Yesterday we had a great event at LPC, that our Quan Cai had prepared for weeks and that we were all really excited about: Model United Nations COP Day! For this day, we had allocated all the Firstyears into the different committees of MUN to discuss topics such as LGBT rights, stateless refugees, the Palestine bid for UN-membership, economic sanctions as a form of aggressive action, the Rwandan Crisis (discussed in the Historical Security Council) and many more. Together with my co-year Lisa from Belarus, I chaired the United Nations High Commissioner for Refugees (UNHCR) on the topic of stateless refugees and their acceptance as citizens and integration into destination countries. We had prepared the sessions for a long time; writing a chair report, monitoring our delegates’ position papers and even writing a last-minute draft resolution the evening before our conference, just in case our delegates would not be able to come up with one of their own.
The conference started at 8.30 in the morning, but Lisa and I had to be in our room as early as 7.30, to set up tables in a half-circle, order the placards, set up computers and go over the position papers one last time, before the delegates would come in. In the beginning of the conference, we let everybody read out their position papers, which stated the position of their country on the matter of stateless refugees. Then, the debate should have started, but even though we encouraged delegates to add their names to the General Speakers List, we looked into very empty and puzzled faces. Lisa and I ended up giving another briefing of the procedure, so that everybody finally understood what they were supposed to do and the debate could get rolling.
During the whole first session, the discussions were nearly stagnant. We Chairs had to beg delegates to add themselves to speaker lists, as they accustomed themselves only slowly to the MUN procedures. But that was alright, and nearly expected, and Lisa and I tried our best to help out. After the first break, however, the debate finally started flowing very smoothly, with delegates speaking up for their interests and ideas, motioning for moderated caucuses on very relevant issues, such as a universal birth registration system or education as weapon against xenophobia and discrimination, and quite often even asking to extend debates on certain matters. From time to time they even got fighting!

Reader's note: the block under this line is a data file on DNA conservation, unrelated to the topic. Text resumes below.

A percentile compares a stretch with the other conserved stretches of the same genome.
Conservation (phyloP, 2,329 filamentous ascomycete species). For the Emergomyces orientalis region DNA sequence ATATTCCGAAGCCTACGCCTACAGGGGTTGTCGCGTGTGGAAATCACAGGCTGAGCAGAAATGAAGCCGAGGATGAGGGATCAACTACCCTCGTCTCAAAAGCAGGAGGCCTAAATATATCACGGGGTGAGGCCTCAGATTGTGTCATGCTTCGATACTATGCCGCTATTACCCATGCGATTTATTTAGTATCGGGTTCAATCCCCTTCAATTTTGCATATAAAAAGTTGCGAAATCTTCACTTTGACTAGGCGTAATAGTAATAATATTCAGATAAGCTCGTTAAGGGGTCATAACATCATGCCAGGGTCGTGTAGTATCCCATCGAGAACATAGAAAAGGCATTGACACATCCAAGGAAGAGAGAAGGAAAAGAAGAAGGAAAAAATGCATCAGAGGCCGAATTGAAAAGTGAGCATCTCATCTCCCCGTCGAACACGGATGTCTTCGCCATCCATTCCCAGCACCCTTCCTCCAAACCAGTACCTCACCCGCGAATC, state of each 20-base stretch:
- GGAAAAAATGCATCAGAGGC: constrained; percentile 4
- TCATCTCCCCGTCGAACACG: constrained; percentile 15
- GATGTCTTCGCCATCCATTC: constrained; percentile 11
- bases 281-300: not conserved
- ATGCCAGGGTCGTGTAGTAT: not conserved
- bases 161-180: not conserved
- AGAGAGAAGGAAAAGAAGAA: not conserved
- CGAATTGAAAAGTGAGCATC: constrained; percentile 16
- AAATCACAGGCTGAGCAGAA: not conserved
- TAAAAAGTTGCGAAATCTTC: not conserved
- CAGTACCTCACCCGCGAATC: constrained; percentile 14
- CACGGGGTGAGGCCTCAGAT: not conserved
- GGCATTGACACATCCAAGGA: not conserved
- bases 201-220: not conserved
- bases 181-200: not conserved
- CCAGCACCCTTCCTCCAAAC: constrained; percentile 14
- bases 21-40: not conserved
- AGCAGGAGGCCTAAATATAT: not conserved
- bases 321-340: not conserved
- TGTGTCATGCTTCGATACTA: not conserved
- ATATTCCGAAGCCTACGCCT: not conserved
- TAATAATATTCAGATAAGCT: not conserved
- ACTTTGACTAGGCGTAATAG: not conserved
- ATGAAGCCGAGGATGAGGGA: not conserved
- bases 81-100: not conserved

Lisa and I had never chaired a committee before and were used to being delegates ourselves, so this was a great opportunity to gain new experience for both of us, too. We finally saw the discussions from an ‘outsider’ point of view, and recognized what problems chairs can face. For example, of the three resolutions that we were sent to approve, all were absolutely insufficient. Anxiously watching the clock, and worried about being unable to approve any resolution for discussion or even final voting, I finally did the only thing that could help us out of the crisis: I copied several clauses of the already drafted resolution by us chairs, and added it into Resolution 1.1, the only document that was at least close to being satisfactory in our eyes. It got approved, discussed, amended and – eventually – even passed by simply majority. What a success after a long and exhausting day!
When all conferences had come to a closure, we Chairs were asked not only to name the Best Overall Delegate and Best Position Paper (both went to my buddy David, who represented the People’s Republic of China and was a really wonderful delegate with great spirit, getting the discussion moving from the very start), but also some other “random” awards, such as Best Dress, Most Likely To Be Nuked (under nuclear attack) etc.. Lisa and I e.g. gave the award for Best Dress to the girl representing Canada, because she was the only who had put any thought into how to really represent her country, coming up with a canada flag pin attached to her black and very diplomatic dress.
Photos © Tiffany Chung